Processing, Extraction from a Farming Perspective and Risks to Avoid and Protect Against
Processing, Extraction from a Farming Perspective and Risks to Avoid and Protect Against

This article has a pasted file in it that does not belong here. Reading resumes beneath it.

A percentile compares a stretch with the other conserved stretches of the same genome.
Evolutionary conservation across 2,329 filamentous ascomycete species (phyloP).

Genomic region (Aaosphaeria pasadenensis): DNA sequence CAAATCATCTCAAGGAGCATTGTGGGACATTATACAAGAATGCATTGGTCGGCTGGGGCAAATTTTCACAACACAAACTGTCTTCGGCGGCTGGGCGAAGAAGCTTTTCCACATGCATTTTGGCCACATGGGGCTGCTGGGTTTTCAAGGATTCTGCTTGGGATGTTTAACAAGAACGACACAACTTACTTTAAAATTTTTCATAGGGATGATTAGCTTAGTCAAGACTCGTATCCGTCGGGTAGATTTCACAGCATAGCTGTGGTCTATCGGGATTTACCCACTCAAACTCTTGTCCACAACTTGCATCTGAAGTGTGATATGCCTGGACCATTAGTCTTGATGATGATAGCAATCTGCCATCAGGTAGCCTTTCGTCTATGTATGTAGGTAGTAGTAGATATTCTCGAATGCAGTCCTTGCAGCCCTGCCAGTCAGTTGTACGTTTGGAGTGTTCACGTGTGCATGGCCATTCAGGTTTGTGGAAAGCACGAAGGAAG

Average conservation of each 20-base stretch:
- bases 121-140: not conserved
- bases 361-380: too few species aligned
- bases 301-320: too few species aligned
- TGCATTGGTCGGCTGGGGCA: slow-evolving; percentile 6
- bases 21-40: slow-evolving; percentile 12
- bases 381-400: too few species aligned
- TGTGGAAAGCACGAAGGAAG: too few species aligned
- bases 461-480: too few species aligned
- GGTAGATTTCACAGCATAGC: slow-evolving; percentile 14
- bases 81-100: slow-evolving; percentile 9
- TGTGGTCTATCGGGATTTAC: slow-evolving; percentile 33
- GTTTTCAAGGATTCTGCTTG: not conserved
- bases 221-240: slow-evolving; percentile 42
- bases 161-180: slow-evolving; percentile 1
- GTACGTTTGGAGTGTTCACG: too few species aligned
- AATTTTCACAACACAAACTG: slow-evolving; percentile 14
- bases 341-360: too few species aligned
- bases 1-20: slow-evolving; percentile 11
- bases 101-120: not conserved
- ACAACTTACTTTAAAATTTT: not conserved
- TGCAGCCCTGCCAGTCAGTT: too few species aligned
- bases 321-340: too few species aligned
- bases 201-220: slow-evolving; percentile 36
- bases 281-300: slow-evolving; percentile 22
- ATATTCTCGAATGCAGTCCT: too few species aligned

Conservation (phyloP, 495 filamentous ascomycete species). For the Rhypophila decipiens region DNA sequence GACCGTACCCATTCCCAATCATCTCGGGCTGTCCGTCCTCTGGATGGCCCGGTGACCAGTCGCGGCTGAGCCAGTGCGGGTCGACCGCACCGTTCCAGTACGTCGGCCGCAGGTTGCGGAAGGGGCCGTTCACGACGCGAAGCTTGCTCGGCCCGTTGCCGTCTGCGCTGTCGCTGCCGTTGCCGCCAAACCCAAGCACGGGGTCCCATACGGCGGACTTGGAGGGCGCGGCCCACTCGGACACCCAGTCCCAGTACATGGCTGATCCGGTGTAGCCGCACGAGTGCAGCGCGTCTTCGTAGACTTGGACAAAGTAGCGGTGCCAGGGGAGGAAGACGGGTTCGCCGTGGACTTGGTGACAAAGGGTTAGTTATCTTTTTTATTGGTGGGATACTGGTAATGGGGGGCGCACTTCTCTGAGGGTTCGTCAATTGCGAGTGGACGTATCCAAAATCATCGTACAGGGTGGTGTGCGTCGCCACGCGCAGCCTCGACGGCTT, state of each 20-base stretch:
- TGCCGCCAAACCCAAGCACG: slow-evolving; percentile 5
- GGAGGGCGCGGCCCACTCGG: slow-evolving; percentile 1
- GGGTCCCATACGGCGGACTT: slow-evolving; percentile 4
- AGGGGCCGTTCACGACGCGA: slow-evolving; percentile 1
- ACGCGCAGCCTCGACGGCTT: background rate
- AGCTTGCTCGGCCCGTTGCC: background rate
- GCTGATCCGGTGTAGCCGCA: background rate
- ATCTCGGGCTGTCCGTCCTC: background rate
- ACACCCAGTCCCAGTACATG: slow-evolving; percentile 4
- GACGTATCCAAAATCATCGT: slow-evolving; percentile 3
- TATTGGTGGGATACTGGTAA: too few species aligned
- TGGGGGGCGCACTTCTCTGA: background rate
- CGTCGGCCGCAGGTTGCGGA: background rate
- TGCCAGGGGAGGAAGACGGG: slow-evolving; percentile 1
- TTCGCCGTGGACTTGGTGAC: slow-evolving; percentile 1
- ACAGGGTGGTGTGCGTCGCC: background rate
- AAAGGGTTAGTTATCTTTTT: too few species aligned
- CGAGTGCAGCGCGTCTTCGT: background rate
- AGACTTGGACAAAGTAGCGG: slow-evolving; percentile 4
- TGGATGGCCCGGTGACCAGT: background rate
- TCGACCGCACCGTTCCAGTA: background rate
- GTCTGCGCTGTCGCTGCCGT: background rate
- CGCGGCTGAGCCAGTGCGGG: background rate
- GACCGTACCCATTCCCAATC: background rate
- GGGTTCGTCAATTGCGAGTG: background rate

Processing and extraction. This stage in the supply chain either emotes a sense of comfort accompanied by happiness or is the cause of deep down, gut twisting pain. Hell, before I had any skin in the game this was a topic that I was not looking forward to breaching. You all have had your eyes and ears to the market this year and have heard the constant industry feedback about the lack of processing across the nation and the hardships it has caused countless farmers. You may be one of those operations, you may also have killed it and done something that just happened to work out great for you. For my own processes from seed to shelf, I have talked with countless processers, industry experts and organizations that have done it both in a way that worked for them and also others who “failed”, but learned critical lessons. I quote fail because I hate the connotation that the word has, it almost portrays the existence of the end and it very well may have been for some, but in my life I have failed many times and from those failures I learned and grew to be a better functioning entity. I also want to be perfectly clear that just because I have come to the conclusion on how I created and cemented processing relationships, does not mean that it is the right way to go about business for yourself, again these are all specific to myself and the way I personally navigate and do business and form relationships.